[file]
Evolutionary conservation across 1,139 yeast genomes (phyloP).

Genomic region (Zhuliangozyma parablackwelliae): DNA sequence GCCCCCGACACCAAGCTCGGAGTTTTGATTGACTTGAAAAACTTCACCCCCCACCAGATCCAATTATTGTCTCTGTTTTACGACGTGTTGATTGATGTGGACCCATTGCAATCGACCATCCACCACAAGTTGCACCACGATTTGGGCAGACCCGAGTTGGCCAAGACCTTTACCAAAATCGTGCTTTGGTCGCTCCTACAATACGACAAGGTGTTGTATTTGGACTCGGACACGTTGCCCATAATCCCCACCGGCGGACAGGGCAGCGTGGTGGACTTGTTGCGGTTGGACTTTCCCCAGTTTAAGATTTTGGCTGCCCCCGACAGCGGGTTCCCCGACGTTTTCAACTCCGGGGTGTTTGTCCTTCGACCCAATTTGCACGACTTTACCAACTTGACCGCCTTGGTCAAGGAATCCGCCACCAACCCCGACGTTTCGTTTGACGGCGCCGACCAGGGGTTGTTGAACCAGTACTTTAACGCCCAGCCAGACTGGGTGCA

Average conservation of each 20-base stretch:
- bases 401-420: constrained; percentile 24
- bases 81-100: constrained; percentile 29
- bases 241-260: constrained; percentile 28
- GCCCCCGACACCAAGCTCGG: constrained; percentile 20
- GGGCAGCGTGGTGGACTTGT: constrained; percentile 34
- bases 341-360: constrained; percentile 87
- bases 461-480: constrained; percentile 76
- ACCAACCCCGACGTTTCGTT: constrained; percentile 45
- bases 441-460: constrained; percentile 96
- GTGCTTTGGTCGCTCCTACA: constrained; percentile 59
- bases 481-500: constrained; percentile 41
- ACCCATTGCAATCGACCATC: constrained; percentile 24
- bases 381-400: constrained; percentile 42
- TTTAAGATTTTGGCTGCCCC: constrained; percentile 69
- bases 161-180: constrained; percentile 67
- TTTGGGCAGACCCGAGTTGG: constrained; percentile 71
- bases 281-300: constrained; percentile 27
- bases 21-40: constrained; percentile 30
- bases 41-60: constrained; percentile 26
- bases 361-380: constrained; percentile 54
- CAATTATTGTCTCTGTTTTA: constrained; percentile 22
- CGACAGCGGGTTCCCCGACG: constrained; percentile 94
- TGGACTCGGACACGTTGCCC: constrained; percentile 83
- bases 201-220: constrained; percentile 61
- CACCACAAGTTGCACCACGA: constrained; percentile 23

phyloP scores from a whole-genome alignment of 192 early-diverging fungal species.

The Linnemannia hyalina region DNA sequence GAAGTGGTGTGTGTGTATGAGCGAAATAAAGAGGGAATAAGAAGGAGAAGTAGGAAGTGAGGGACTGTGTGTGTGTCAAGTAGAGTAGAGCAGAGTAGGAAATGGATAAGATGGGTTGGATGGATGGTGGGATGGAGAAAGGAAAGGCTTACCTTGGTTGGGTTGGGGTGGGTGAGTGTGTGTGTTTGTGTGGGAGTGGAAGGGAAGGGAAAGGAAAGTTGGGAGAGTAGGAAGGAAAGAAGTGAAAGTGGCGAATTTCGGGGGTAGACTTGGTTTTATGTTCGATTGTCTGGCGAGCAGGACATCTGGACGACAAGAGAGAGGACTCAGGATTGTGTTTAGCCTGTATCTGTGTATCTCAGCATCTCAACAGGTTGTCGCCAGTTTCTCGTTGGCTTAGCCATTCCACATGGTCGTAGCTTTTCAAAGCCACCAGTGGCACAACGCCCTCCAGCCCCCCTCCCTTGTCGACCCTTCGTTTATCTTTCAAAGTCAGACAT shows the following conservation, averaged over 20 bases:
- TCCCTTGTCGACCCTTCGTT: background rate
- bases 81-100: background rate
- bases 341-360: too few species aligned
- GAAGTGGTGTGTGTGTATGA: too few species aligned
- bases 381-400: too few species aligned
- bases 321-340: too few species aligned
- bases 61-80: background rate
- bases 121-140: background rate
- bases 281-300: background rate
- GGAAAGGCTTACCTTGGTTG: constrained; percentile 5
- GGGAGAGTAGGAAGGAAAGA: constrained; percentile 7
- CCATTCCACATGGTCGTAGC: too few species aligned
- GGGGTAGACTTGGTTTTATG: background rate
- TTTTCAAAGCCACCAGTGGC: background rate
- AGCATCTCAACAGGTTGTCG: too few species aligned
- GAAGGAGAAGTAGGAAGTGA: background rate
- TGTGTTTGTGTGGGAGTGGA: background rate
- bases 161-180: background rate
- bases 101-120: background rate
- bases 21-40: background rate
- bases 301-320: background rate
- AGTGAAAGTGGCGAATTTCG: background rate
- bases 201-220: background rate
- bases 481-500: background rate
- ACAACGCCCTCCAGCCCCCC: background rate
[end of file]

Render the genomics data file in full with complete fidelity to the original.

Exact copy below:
Evolutionary conservation across 1,139 yeast genomes (phyloP).

Genomic region (Zhuliangozyma parablackwelliae): DNA sequence GCCCCCGACACCAAGCTCGGAGTTTTGATTGACTTGAAAAACTTCACCCCCCACCAGATCCAATTATTGTCTCTGTTTTACGACGTGTTGATTGATGTGGACCCATTGCAATCGACCATCCACCACAAGTTGCACCACGATTTGGGCAGACCCGAGTTGGCCAAGACCTTTACCAAAATCGTGCTTTGGTCGCTCCTACAATACGACAAGGTGTTGTATTTGGACTCGGACACGTTGCCCATAATCCCCACCGGCGGACAGGGCAGCGTGGTGGACTTGTTGCGGTTGGACTTTCCCCAGTTTAAGATTTTGGCTGCCCCCGACAGCGGGTTCCCCGACGTTTTCAACTCCGGGGTGTTTGTCCTTCGACCCAATTTGCACGACTTTACCAACTTGACCGCCTTGGTCAAGGAATCCGCCACCAACCCCGACGTTTCGTTTGACGGCGCCGACCAGGGGTTGTTGAACCAGTACTTTAACGCCCAGCCAGACTGGGTGCA

Average conservation of each 20-base stretch:
- bases 401-420: constrained; percentile 24
- bases 81-100: constrained; percentile 29
- bases 241-260: constrained; percentile 28
- GCCCCCGACACCAAGCTCGG: constrained; percentile 20
- GGGCAGCGTGGTGGACTTGT: constrained; percentile 34
- bases 341-360: constrained; percentile 87
- bases 461-480: constrained; percentile 76
- ACCAACCCCGACGTTTCGTT: constrained; percentile 45
- bases 441-460: constrained; percentile 96
- GTGCTTTGGTCGCTCCTACA: constrained; percentile 59
- bases 481-500: constrained; percentile 41
- ACCCATTGCAATCGACCATC: constrained; percentile 24
- bases 381-400: constrained; percentile 42
- TTTAAGATTTTGGCTGCCCC: constrained; percentile 69
- bases 161-180: constrained; percentile 67
- TTTGGGCAGACCCGAGTTGG: constrained; percentile 71
- bases 281-300: constrained; percentile 27
- bases 21-40: constrained; percentile 30
- bases 41-60: constrained; percentile 26
- bases 361-380: constrained; percentile 54
- CAATTATTGTCTCTGTTTTA: constrained; percentile 22
- CGACAGCGGGTTCCCCGACG: constrained; percentile 94
- TGGACTCGGACACGTTGCCC: constrained; percentile 83
- bases 201-220: constrained; percentile 61
- CACCACAAGTTGCACCACGA: constrained; percentile 23

phyloP scores from a whole-genome alignment of 192 early-diverging fungal species.

The Linnemannia hyalina region DNA sequence GAAGTGGTGTGTGTGTATGAGCGAAATAAAGAGGGAATAAGAAGGAGAAGTAGGAAGTGAGGGACTGTGTGTGTGTCAAGTAGAGTAGAGCAGAGTAGGAAATGGATAAGATGGGTTGGATGGATGGTGGGATGGAGAAAGGAAAGGCTTACCTTGGTTGGGTTGGGGTGGGTGAGTGTGTGTGTTTGTGTGGGAGTGGAAGGGAAGGGAAAGGAAAGTTGGGAGAGTAGGAAGGAAAGAAGTGAAAGTGGCGAATTTCGGGGGTAGACTTGGTTTTATGTTCGATTGTCTGGCGAGCAGGACATCTGGACGACAAGAGAGAGGACTCAGGATTGTGTTTAGCCTGTATCTGTGTATCTCAGCATCTCAACAGGTTGTCGCCAGTTTCTCGTTGGCTTAGCCATTCCACATGGTCGTAGCTTTTCAAAGCCACCAGTGGCACAACGCCCTCCAGCCCCCCTCCCTTGTCGACCCTTCGTTTATCTTTCAAAGTCAGACAT shows the following conservation, averaged over 20 bases:
- TCCCTTGTCGACCCTTCGTT: background rate
- bases 81-100: background rate
- bases 341-360: too few species aligned
- GAAGTGGTGTGTGTGTATGA: too few species aligned
- bases 381-400: too few species aligned
- bases 321-340: too few species aligned
- bases 61-80: background rate
- bases 121-140: background rate
- bases 281-300: background rate
- GGAAAGGCTTACCTTGGTTG: constrained; percentile 5
- GGGAGAGTAGGAAGGAAAGA: constrained; percentile 7
- CCATTCCACATGGTCGTAGC: too few species aligned
- GGGGTAGACTTGGTTTTATG: background rate
- TTTTCAAAGCCACCAGTGGC: background rate
- AGCATCTCAACAGGTTGTCG: too few species aligned
- GAAGGAGAAGTAGGAAGTGA: background rate
- TGTGTTTGTGTGGGAGTGGA: background rate
- bases 161-180: background rate
- bases 101-120: background rate
- bases 21-40: background rate
- bases 301-320: background rate
- AGTGAAAGTGGCGAATTTCG: background rate
- bases 201-220: background rate
- bases 481-500: background rate
- ACAACGCCCTCCAGCCCCCC: background rate